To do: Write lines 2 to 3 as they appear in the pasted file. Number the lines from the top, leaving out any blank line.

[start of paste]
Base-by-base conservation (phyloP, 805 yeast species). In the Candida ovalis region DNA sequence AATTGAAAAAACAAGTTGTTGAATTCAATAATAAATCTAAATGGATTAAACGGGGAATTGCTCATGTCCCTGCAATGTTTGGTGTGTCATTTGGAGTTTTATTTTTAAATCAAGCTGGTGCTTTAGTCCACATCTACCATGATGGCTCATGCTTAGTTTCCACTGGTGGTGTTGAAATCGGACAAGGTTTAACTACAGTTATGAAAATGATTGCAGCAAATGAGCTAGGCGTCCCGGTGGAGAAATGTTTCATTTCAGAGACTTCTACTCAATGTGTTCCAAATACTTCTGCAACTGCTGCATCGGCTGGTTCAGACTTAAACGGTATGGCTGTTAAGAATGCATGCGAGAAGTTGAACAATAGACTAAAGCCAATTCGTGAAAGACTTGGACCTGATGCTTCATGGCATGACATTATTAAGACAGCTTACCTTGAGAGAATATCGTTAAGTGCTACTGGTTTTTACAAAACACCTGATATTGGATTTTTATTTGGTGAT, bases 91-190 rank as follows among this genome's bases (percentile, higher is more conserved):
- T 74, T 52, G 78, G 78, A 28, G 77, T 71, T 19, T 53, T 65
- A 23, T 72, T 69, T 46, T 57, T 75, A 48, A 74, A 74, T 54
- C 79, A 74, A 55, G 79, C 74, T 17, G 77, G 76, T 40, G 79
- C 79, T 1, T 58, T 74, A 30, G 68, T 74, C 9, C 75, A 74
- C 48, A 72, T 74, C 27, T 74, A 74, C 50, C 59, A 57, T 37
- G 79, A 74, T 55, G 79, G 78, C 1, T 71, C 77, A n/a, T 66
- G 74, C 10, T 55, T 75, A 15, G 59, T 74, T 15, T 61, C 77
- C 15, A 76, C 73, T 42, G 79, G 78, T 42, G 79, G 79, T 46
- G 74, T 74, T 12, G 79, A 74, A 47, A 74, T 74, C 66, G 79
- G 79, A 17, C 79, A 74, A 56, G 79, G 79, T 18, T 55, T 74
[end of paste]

- T 74, T 52, G 78, G 78, A 28, G 77, T 71, T 19, T 53, T 65
- A 23, T 72, T 69, T 46, T 57, T 75, A 48, A 74, A 74, T 54